Updated: May 15
So, April is Sexual Assault Awareness Month. I’ve never spoken about this publicly.
I was 6 years old. At first.
It all started out as a game. “Let’s play house.”
Some kissing. Laying on top of one another. Seemed innocent.
Then it became more persistent as the years went on.
6 years old became 7... 8... 9...
As he learned more, I became the test dummy for his teenage urges and desires.
“You better not tell anyone.”
6... 7... 8... 9...
So many years later and the taste of his mouth still lingers in my memory, no matter how hard I have tried to block it out.
“I’ll hurt you if you tell anyone.”
The songs of the 90’s that played on the radio as he forced me to touch him, taste him, still give me an uneasy feeling when I hear them today.
I was an easy target. Easy to hide when you share a room with your abuser, your step brother.
Years. Years of “it’ll be fun. Come on, please!” Or the more forceful “C’mon, now!” Until, finally, someone heard. Someone caught on to “the game.” And even though I begged out of fear, my plead was comforted, but ultimately met with the truth being exposed.
Scared and terrified. Fearful for my safety, my families safety, and concerned that I did something wrong. That I, too, would be punished.
I was called a liar.
I remember the glares, as if trying to turn me into stone.
A liar. Was I a liar? Was everything that had happened “not that big of a deal?”
Two therapy sessions.
“Show us on the teddy bear where...”
Two therapy sessions. Two.
A family member told my mom “every little kid plays 'tiddley winks.' ”
No one knows everything that happened behind those closed bedroom doors. They have no idea. Not even that therapy teddy bear knows...
Two therapy sessions.
I just recently found out that when my mom made that dreadful call to another family member to inform him of what had been happening all those years, and that she wanted to press charges, the response was concern for my abuser, “he needs psychological help, but no need to ruin his whole life, he just needs help.”
Let that sink in. “No need to ruin his whole life...”
What about the effects it would have on MY whole life? Was that ever thought of? Just the concern of the abuser’s life being ruined?
Two therapy sessions. Two.
As years went by I always told myself “yeah, that happened to me, but it has had no affect on me.” I thought because I hadn’t become a sex addict, or didn’t end up dealing with substance abuse, or any of the like, that I was FINE. It didn’t affect me.
Hi, my name is Jonathan Sangster and I have intimacy issues coupled with crippling self image problems and very poor self esteem. I can now think back to where that all stems from...
But sure, “No need to ruin HIS whole life.”
My entire adolescence and adult life I’ve had to battle the desire to have male friends, desperate for any resemblance of a brother-like bond, and the blurred lines of also feeling attraction to that desire, that bond.
“No need to ruin...” You get it.
In a more recent conversation my mom had with a family member, my abuse was brought up in a heated exchange. The deflective response was “that was a long time ago.”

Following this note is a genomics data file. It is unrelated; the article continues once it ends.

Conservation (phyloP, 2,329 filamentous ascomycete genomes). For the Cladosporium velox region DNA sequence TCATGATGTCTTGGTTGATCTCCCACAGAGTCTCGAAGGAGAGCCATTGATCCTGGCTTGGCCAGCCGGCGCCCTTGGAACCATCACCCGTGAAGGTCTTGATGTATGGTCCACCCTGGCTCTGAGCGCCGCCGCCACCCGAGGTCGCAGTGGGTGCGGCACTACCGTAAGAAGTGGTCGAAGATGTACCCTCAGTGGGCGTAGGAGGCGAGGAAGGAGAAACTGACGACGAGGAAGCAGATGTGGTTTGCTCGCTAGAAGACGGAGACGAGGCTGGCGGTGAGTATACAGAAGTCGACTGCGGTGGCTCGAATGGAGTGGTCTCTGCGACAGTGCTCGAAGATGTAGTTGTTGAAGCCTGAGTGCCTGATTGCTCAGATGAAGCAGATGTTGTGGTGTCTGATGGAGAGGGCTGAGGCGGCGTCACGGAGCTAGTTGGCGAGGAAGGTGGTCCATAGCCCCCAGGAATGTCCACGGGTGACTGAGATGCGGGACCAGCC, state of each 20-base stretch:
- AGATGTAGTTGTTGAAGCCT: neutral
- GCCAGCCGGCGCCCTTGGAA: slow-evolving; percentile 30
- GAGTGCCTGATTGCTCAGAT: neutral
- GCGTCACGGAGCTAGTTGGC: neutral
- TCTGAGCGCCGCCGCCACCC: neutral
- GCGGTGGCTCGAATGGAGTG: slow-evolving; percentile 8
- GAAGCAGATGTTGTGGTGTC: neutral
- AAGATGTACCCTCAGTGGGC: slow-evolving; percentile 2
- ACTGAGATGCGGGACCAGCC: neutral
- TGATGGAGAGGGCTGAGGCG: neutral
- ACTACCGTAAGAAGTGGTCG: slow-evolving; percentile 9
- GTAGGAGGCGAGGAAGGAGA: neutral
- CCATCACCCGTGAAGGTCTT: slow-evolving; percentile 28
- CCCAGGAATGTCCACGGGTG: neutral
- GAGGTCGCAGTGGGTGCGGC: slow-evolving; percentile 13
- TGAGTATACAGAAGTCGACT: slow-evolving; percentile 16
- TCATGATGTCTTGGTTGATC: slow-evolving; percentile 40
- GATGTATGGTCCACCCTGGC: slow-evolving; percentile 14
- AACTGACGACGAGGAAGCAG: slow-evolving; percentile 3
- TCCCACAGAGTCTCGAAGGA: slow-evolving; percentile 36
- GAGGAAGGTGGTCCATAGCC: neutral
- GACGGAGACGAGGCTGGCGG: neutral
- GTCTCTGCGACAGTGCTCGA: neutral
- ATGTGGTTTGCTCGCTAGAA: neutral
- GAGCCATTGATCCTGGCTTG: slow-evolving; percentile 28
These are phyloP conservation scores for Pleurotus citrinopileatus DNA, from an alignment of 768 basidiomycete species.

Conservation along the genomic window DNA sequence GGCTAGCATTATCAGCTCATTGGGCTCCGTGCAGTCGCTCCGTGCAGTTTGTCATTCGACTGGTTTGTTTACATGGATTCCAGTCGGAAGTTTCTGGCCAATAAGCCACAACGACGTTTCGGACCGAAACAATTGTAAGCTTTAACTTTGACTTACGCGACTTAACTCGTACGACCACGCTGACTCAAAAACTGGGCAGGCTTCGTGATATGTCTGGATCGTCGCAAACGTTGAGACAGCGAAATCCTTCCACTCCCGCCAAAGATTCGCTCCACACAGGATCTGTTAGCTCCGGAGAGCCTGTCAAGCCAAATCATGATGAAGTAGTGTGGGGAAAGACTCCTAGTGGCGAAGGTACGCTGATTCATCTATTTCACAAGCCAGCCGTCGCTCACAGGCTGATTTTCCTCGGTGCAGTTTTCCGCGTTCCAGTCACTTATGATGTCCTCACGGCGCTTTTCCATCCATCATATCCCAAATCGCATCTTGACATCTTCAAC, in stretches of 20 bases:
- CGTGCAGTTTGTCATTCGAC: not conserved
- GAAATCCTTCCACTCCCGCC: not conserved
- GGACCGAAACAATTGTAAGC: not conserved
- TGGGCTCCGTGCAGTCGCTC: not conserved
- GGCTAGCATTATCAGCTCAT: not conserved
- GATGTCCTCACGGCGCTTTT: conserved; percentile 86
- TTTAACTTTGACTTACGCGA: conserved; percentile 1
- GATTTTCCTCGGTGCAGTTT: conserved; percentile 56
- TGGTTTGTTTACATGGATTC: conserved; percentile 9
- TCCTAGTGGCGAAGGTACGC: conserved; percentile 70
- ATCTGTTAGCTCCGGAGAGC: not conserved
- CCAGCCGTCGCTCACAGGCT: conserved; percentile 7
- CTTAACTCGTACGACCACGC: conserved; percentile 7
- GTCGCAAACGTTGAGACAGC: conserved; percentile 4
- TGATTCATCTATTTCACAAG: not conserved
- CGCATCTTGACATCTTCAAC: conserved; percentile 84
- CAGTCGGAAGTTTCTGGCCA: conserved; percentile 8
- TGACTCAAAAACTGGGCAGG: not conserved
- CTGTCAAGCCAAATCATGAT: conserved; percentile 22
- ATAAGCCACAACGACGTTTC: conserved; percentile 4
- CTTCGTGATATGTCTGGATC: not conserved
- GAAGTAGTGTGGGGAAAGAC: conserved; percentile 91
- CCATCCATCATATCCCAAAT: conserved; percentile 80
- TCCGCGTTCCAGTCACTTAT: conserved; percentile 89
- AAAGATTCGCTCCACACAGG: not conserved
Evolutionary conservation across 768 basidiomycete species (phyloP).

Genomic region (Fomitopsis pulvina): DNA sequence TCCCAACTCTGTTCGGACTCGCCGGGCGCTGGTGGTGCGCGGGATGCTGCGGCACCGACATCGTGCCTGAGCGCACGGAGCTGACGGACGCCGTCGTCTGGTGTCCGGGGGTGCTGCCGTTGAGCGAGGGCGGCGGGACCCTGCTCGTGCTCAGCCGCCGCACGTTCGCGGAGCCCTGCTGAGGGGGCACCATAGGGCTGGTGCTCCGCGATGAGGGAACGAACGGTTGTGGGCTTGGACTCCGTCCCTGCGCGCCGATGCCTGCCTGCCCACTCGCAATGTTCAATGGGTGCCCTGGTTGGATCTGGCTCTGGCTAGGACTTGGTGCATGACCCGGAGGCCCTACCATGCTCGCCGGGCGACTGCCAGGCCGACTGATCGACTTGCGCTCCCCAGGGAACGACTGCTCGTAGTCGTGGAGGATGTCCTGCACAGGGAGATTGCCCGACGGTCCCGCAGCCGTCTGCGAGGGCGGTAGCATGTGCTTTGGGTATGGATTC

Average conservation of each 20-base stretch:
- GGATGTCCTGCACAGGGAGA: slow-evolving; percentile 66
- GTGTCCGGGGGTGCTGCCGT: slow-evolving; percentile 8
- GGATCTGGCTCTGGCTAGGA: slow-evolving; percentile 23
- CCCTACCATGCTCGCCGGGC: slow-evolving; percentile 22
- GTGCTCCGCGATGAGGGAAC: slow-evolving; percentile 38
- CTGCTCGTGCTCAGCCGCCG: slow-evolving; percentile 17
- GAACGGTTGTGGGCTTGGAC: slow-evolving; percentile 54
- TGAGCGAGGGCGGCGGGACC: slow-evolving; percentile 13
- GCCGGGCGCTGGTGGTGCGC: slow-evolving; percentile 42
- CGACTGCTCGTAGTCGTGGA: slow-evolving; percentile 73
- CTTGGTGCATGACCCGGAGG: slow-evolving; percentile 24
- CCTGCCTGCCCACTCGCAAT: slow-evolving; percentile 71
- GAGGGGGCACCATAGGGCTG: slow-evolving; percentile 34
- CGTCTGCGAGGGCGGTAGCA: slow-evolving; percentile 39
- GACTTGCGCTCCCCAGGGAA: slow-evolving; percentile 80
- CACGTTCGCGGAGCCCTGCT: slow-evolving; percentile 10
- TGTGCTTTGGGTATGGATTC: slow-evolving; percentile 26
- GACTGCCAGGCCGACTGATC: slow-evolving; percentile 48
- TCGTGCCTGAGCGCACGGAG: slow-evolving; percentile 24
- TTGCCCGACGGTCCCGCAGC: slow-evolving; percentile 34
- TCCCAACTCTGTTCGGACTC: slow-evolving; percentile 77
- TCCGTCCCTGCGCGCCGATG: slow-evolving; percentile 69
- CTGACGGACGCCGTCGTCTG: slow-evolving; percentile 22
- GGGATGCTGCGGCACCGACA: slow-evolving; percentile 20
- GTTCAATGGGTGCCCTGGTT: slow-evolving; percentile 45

When pressed with the follow up question “and you don’t think it still affects him?” The response Mom received was “maybe it does, maybe it doesn’t. I don't know, that was a long time ago.”
However, and I find this detail to be important dear reader, those responses, both initial and this most recent, don’t surprise me considering the unwavering support for the man who boasted about grabbing women by their p*ssies. Though not surprising, it doesn't sting any less.
I feel it important to mention now that I am officially free of my abuser. Though I haven’t seen him in years, I am now free of any family member that he’s tied to, bringing along any memory harbored, and most importantly, the animosity held toward me, confused and scared 9 year old Jonathan, after experiencing years of sexual assault, for branding one of their own a “rapist.” No more forced smiles and fake happiness to be around “family” for the holidays. No more lies, gaslighting, and callous racism. No more internal agony of the affectation.
Today, I’m free from them.
That doesn’t mean the lasting pungency of his mouth burned into my sense of taste and smell goes away.
That doesn’t mean the synthesizing sounds and distinctive guitar dissonance of specific 90’s songs don’t instantly transport me back into the darkness of my 8 year old bedroom, the radio on KISSFM.
That doesn’t mean that anytime an opportunity presents itself for intimacy with a potential lover that I don’t panic with anxiety.
“That was a long time ago.”
It’s repeated over and over in my head for days now. As if the scars left are supposed to just disappear because “that was a long time ago.”
I starting writing “boy: a new musical” years ago because I knew it was a story that needs to be told. A story about a boy, and how he, and his family, handle trauma and grief. A story about the loss of innocence and the fears that coincide within the walls of your own mind.
It is in no way a biographical musical of my life. There are parallels I’ve leaned into to draw inspiration from, but it’s not my life story. However, it is a story that needs to be told. For all those other sexual assault victims who sometimes feel like they want to “Fly Away,” or need help finding those “Happy Thoughts,” worried they may miss out on “Second Stars, Second Chances" because they too feel like a "Lost boy."
This story is for all of them.
It’s been therapeutic to write and continue to work on. And I acknowledge that for myself. But it’s not for me. It’s for them. For all of us. For healing. Together.